Orwell’s Estate Approves Feminist Update of '1984'

The retelling — titled 'Julia' — will be written by an American author


The estate of author George Orwell has approved the retelling of his classic novel 1984 from a feminist perspective.

The original work follows the life of Winston Smith, a man who lives in Oceania, a totalitarian country ruled by Big Brother. Citizens are under constant surveillance and language is manipulated and distorted to serve the dominant regime. The dystopian novel was published on June 8, 1949, and was Orwell’s last work before his death from tuberculosis in 1950.

Its opening line — “It was a bright cold day in April, and the clocks were striking thirteen” — is considered one of the most famous lines in literature. 

Seventy-two years after its debut, the novel will be now be told from the eyes of Julia, the woman with whom Winston Smith has a forbidden affair.

The new version will be written by Sandra Newman, an American author whose past works include Cake and Challenging: How Not to Write a Novel, a memoir co-authored by Howard Mittelmark.

In an excerpt obtained by The Guardian, Newman opens Julia with:

It was the man from Records who began it, him all unknowing in his prim, grim way, his above-it-all oldthink way. He was the one Syme called ‘Old Misery’ … Comrade Smith was his right name, though ‘Comrade’ never suited him somehow. Of course, if you felt foolish calling someone ‘Comrade,’ far better not to speak to them at all.”

Granta, Newman’s publisher, says Julia’s understanding of their totalitarian world is “far better than Winston and is essentially happy with her life.”

“She has known no other world and, until she meets Winston, never imagined one,” the publisher said via a spokesperson, per The Daily Mail. “She’s opportunistic, believing in nothing and caring not at all about politics. She routinely breaks the rules but also collaborates.”

“She’s an ideal citizen of Oceania,” Granta adds. “But when one day, finding herself walking toward Winston Smith in a long corridor, she impulsively hands him a note — a potentially suicidal gesture — she comes to realize that she’s losing her grip and can no longer safely navigate her world.”

Orwell’s estate had been looking for an author to give a voice to Julia “for some time” and believes Newman “proved to be the perfect fit.”

“Two of the unanswered questions in Orwell’s novel are what Julia sees in Winston, and how she has navigated her way through the party hierarchy,” said Bill Hamilton, who is the estate’s literary executor. “Sandra gets under the skin of Big Brother’s world in a completely convincing way which is both true to the original but also gives a dramatically different narrative to stand alongside the original. The millions of readers who have been brought up with Orwell’s Nineteen Eighty-Four will find this a provocative and satisfying companion.”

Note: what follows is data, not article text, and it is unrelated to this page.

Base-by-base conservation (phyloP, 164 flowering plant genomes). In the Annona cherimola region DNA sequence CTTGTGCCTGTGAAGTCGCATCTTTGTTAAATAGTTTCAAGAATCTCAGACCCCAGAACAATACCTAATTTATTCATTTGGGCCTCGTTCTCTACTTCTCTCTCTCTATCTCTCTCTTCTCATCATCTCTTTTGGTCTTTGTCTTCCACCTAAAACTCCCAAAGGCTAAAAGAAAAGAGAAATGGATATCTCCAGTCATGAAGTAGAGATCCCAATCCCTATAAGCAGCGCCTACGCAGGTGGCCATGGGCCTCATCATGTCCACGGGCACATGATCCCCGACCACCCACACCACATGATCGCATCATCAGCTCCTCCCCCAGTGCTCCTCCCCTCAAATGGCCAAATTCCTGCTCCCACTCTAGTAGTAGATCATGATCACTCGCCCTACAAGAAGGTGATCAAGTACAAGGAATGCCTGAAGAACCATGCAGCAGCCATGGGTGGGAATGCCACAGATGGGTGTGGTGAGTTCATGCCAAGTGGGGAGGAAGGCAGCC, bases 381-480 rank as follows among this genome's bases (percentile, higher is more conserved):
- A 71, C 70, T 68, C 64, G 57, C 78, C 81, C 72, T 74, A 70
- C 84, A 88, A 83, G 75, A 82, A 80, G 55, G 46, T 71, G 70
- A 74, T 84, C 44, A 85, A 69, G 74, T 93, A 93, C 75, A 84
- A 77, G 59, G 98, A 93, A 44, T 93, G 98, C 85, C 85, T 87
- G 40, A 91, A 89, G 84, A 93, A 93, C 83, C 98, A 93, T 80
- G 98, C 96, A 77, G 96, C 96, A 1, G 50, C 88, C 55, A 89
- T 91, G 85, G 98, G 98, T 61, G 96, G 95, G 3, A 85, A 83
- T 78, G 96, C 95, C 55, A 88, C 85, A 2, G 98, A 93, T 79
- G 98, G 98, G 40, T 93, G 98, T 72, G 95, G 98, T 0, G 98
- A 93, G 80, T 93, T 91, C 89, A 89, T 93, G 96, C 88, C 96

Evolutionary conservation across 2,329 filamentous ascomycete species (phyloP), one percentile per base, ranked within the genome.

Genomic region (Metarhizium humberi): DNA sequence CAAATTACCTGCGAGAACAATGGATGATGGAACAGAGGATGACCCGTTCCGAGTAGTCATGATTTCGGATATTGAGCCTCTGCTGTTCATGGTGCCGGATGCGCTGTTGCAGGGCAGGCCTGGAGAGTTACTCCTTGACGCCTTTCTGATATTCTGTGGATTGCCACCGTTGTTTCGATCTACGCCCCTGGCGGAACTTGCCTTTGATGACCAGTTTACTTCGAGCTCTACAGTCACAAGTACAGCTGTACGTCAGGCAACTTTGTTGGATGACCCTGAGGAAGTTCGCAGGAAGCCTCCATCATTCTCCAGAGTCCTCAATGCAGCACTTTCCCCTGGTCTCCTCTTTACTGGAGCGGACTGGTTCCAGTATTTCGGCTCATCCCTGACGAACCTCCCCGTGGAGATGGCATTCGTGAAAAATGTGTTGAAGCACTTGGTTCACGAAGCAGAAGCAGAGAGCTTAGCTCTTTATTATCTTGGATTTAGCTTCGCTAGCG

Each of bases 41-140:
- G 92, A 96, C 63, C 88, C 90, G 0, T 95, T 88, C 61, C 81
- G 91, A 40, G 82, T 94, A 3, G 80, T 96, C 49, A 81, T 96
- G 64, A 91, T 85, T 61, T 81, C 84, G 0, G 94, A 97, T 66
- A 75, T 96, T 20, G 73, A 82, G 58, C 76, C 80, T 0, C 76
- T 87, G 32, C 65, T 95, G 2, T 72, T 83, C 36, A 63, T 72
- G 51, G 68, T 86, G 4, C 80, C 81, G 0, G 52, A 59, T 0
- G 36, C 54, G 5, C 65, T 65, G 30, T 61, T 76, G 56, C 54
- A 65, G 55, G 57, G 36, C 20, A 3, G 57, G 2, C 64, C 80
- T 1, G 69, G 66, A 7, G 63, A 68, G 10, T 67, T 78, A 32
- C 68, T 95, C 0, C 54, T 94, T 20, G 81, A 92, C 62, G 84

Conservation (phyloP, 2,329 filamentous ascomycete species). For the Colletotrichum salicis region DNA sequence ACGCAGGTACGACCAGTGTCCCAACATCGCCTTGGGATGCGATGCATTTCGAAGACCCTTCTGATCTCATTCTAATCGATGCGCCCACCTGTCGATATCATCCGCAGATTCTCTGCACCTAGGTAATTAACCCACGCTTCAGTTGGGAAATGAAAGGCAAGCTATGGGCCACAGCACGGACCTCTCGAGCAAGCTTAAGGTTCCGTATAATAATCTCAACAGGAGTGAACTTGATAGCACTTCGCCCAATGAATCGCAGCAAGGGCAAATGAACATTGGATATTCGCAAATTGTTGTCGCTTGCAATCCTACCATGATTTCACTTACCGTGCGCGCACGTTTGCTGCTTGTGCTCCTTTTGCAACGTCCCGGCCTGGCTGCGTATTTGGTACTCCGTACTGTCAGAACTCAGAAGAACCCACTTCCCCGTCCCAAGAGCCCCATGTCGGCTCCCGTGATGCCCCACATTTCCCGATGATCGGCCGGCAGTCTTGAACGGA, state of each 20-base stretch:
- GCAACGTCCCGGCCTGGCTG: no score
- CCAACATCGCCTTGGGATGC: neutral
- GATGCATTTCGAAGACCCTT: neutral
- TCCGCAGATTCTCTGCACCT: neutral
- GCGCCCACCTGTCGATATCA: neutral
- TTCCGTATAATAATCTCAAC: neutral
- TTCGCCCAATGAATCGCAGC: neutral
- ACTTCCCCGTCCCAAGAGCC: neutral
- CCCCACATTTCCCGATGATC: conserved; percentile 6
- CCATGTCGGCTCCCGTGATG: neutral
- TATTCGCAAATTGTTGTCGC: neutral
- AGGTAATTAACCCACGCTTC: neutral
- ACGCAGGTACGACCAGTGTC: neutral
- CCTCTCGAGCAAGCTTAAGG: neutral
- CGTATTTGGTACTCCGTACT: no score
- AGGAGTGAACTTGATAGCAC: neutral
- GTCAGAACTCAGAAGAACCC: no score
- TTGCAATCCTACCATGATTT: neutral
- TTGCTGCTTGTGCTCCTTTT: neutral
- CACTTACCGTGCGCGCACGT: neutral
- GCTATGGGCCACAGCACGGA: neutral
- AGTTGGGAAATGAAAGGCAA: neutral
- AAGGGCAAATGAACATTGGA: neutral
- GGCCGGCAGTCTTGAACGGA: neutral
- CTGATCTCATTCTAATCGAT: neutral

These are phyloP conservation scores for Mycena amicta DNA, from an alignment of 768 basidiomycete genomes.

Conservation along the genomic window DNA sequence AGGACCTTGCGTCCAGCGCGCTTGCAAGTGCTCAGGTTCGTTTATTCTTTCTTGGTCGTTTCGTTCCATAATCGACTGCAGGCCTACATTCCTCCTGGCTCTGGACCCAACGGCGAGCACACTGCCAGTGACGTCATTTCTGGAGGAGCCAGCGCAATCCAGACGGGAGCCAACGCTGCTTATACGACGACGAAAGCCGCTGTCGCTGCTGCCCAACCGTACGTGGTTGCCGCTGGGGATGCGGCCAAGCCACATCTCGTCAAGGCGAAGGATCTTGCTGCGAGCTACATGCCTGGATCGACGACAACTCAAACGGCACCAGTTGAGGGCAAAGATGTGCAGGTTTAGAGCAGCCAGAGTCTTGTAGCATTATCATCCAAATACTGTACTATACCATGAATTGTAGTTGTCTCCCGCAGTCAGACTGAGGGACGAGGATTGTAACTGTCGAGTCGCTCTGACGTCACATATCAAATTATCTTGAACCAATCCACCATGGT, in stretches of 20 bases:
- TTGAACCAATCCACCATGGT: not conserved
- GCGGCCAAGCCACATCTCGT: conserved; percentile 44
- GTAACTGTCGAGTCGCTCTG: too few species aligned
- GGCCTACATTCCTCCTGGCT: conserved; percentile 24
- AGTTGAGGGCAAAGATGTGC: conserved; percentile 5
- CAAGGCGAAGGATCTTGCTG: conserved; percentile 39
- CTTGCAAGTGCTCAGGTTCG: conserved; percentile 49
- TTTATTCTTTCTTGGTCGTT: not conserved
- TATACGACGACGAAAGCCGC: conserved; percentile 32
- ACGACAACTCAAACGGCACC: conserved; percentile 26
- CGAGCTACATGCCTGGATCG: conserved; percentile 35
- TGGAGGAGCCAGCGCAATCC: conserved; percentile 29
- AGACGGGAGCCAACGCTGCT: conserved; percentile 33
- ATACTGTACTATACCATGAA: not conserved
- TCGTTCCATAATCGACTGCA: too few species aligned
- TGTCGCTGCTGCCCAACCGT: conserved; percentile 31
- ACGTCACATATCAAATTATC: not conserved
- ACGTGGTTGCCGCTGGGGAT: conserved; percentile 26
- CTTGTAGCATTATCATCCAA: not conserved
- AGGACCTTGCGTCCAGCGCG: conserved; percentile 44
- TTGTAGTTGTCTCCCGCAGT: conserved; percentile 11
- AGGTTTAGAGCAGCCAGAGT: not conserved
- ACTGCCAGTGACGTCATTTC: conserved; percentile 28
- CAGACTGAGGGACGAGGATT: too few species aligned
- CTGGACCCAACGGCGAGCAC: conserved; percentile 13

Granta also told The Guardian that Orwell’s son, Richard Blair, had been involved with and approved of the project.

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8 responses to “Orwell’s Estate Approves Feminist Update of ‘1984’”

  1. Devilsgun says:

    Interesting, but writing Orwellian fanfic that’s so close to the original protagonist’s story kinda stinks of feminist Mary Sue girlpowering off of a famous man’s work, to be stunning and brave or whatever…

    I could see some interesting tales from the Prole side of things, or from other Party divisions which are tied into the same universe, but writing the Herstory for the famous male protagonist’s love/lust interest is just fucking lazy and none too fresh.

  2. annunaki0311 says:

    Re-writing 1984 is the most 1984 thing the totalitarian left could possibly do. His son is approving this only for the money. The irony of this world is so sad at times, but, “there is only the now”

  3. HerrDoktor says:

    “Julia’s understanding of their totalitarian world is “far better than Winston and is essentially happy with her life.””

    Just in time for “You will own nothing, and you will be happy.” I’m sure feminists everywhere are overjoyed to find a replacement for 1984 which praises the totalitarian regime rather than warn against it.

  4. Turk_Longwell says:

    JOESC sees it. By the headline alone, you may not read the article. ooorr. That’s why you do read the article.
    I need to reread 1984 and see what they’re talking about when it comes to Julia.
    It does sound interesting, if done the right way.

  5. JoeSC says:

    OK, I missed the part where it’s going to be an alternate book. That could be interesting. Which part is particularly feminist?

  6. Night_Coder says:

    What I’m getting from this is almost a sequel rather than a rewrite. Kind of like “Wizard of Oz” and “Wicked”.

  7. JoeSC says:

    Isn’t this by definition Orwellian?

  8. PseudoSwede says:

    Based on the description and excerpt, I do NOT find this to be a provocative and satisfying companion (to Orwell’s ‘1984’).

    What’s next, a woke rewrite of ‘Animal Farm’ told from the perspective of the “evil two-legged tyrants?”

    “All animals are equal, but some animals are more equal than others…”